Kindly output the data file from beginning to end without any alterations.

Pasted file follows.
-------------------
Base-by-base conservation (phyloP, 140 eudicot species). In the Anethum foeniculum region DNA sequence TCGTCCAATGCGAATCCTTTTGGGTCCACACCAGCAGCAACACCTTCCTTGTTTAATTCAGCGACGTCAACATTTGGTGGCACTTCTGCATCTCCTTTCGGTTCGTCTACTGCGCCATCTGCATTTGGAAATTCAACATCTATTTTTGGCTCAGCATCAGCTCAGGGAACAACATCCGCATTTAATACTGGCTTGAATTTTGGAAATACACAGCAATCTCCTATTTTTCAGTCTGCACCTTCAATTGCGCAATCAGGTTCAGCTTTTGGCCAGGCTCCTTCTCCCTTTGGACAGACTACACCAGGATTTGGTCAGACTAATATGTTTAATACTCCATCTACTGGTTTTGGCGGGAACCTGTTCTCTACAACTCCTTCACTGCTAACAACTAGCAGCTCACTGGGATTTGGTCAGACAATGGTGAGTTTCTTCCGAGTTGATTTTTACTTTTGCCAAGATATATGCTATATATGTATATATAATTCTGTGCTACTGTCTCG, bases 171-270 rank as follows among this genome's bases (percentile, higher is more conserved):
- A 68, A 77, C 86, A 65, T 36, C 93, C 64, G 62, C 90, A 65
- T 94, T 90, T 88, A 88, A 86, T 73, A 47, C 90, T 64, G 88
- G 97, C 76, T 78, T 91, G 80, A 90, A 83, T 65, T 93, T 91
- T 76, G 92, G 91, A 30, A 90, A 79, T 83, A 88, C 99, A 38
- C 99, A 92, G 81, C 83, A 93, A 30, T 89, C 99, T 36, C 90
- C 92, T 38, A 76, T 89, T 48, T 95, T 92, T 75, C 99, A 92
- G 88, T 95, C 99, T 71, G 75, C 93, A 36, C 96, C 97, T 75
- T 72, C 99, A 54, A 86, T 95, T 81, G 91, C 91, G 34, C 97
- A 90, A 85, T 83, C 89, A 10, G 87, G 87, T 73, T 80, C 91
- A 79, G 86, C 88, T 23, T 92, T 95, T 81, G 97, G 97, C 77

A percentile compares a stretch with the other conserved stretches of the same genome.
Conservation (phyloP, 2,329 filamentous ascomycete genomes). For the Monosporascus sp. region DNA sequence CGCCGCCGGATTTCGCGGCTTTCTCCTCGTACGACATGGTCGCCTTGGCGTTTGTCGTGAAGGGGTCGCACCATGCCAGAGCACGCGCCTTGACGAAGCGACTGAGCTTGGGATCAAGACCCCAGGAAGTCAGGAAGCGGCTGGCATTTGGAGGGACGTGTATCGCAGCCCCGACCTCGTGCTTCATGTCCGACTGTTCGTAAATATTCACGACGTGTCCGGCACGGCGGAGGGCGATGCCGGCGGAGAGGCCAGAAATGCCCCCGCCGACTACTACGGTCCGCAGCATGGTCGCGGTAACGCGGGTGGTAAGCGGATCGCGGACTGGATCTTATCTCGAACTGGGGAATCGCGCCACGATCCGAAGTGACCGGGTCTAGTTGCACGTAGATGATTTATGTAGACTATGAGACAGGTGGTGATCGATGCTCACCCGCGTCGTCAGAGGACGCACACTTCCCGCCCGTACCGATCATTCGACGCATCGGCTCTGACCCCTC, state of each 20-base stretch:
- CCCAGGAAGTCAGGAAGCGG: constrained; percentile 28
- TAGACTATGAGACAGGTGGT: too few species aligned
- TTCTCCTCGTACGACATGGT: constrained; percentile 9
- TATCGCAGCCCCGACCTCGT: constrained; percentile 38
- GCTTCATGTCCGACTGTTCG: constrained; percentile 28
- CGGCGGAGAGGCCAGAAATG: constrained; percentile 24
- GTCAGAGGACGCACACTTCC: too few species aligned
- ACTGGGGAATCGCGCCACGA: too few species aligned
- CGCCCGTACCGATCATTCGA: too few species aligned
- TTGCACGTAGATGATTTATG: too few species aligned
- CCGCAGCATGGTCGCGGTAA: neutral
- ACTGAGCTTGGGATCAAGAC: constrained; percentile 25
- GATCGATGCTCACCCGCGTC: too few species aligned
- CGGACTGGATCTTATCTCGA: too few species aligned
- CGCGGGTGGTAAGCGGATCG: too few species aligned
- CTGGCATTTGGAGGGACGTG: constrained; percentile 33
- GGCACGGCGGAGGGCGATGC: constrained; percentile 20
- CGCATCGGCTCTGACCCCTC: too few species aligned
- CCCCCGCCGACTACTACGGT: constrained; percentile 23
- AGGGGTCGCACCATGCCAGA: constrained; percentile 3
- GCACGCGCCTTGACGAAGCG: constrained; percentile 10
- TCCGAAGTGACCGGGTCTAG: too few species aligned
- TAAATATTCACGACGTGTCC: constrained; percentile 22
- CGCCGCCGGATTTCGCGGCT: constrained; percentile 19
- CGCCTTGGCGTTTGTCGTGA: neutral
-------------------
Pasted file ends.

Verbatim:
Base-by-base conservation (phyloP, 140 eudicot species). In the Anethum foeniculum region DNA sequence TCGTCCAATGCGAATCCTTTTGGGTCCACACCAGCAGCAACACCTTCCTTGTTTAATTCAGCGACGTCAACATTTGGTGGCACTTCTGCATCTCCTTTCGGTTCGTCTACTGCGCCATCTGCATTTGGAAATTCAACATCTATTTTTGGCTCAGCATCAGCTCAGGGAACAACATCCGCATTTAATACTGGCTTGAATTTTGGAAATACACAGCAATCTCCTATTTTTCAGTCTGCACCTTCAATTGCGCAATCAGGTTCAGCTTTTGGCCAGGCTCCTTCTCCCTTTGGACAGACTACACCAGGATTTGGTCAGACTAATATGTTTAATACTCCATCTACTGGTTTTGGCGGGAACCTGTTCTCTACAACTCCTTCACTGCTAACAACTAGCAGCTCACTGGGATTTGGTCAGACAATGGTGAGTTTCTTCCGAGTTGATTTTTACTTTTGCCAAGATATATGCTATATATGTATATATAATTCTGTGCTACTGTCTCG, bases 171-270 rank as follows among this genome's bases (percentile, higher is more conserved):
- A 68, A 77, C 86, A 65, T 36, C 93, C 64, G 62, C 90, A 65
- T 94, T 90, T 88, A 88, A 86, T 73, A 47, C 90, T 64, G 88
- G 97, C 76, T 78, T 91, G 80, A 90, A 83, T 65, T 93, T 91
- T 76, G 92, G 91, A 30, A 90, A 79, T 83, A 88, C 99, A 38
- C 99, A 92, G 81, C 83, A 93, A 30, T 89, C 99, T 36, C 90
- C 92, T 38, A 76, T 89, T 48, T 95, T 92, T 75, C 99, A 92
- G 88, T 95, C 99, T 71, G 75, C 93, A 36, C 96, C 97, T 75
- T 72, C 99, A 54, A 86, T 95, T 81, G 91, C 91, G 34, C 97
- A 90, A 85, T 83, C 89, A 10, G 87, G 87, T 73, T 80, C 91
- A 79, G 86, C 88, T 23, T 92, T 95, T 81, G 97, G 97, C 77

A percentile compares a stretch with the other conserved stretches of the same genome.
Conservation (phyloP, 2,329 filamentous ascomycete genomes). For the Monosporascus sp. region DNA sequence CGCCGCCGGATTTCGCGGCTTTCTCCTCGTACGACATGGTCGCCTTGGCGTTTGTCGTGAAGGGGTCGCACCATGCCAGAGCACGCGCCTTGACGAAGCGACTGAGCTTGGGATCAAGACCCCAGGAAGTCAGGAAGCGGCTGGCATTTGGAGGGACGTGTATCGCAGCCCCGACCTCGTGCTTCATGTCCGACTGTTCGTAAATATTCACGACGTGTCCGGCACGGCGGAGGGCGATGCCGGCGGAGAGGCCAGAAATGCCCCCGCCGACTACTACGGTCCGCAGCATGGTCGCGGTAACGCGGGTGGTAAGCGGATCGCGGACTGGATCTTATCTCGAACTGGGGAATCGCGCCACGATCCGAAGTGACCGGGTCTAGTTGCACGTAGATGATTTATGTAGACTATGAGACAGGTGGTGATCGATGCTCACCCGCGTCGTCAGAGGACGCACACTTCCCGCCCGTACCGATCATTCGACGCATCGGCTCTGACCCCTC, state of each 20-base stretch:
- CCCAGGAAGTCAGGAAGCGG: constrained; percentile 28
- TAGACTATGAGACAGGTGGT: too few species aligned
- TTCTCCTCGTACGACATGGT: constrained; percentile 9
- TATCGCAGCCCCGACCTCGT: constrained; percentile 38
- GCTTCATGTCCGACTGTTCG: constrained; percentile 28
- CGGCGGAGAGGCCAGAAATG: constrained; percentile 24
- GTCAGAGGACGCACACTTCC: too few species aligned
- ACTGGGGAATCGCGCCACGA: too few species aligned
- CGCCCGTACCGATCATTCGA: too few species aligned
- TTGCACGTAGATGATTTATG: too few species aligned
- CCGCAGCATGGTCGCGGTAA: neutral
- ACTGAGCTTGGGATCAAGAC: constrained; percentile 25
- GATCGATGCTCACCCGCGTC: too few species aligned
- CGGACTGGATCTTATCTCGA: too few species aligned
- CGCGGGTGGTAAGCGGATCG: too few species aligned
- CTGGCATTTGGAGGGACGTG: constrained; percentile 33
- GGCACGGCGGAGGGCGATGC: constrained; percentile 20
- CGCATCGGCTCTGACCCCTC: too few species aligned
- CCCCCGCCGACTACTACGGT: constrained; percentile 23
- AGGGGTCGCACCATGCCAGA: constrained; percentile 3
- GCACGCGCCTTGACGAAGCG: constrained; percentile 10
- TCCGAAGTGACCGGGTCTAG: too few species aligned
- TAAATATTCACGACGTGTCC: constrained; percentile 22
- CGCCGCCGGATTTCGCGGCT: constrained; percentile 19
- CGCCTTGGCGTTTGTCGTGA: neutral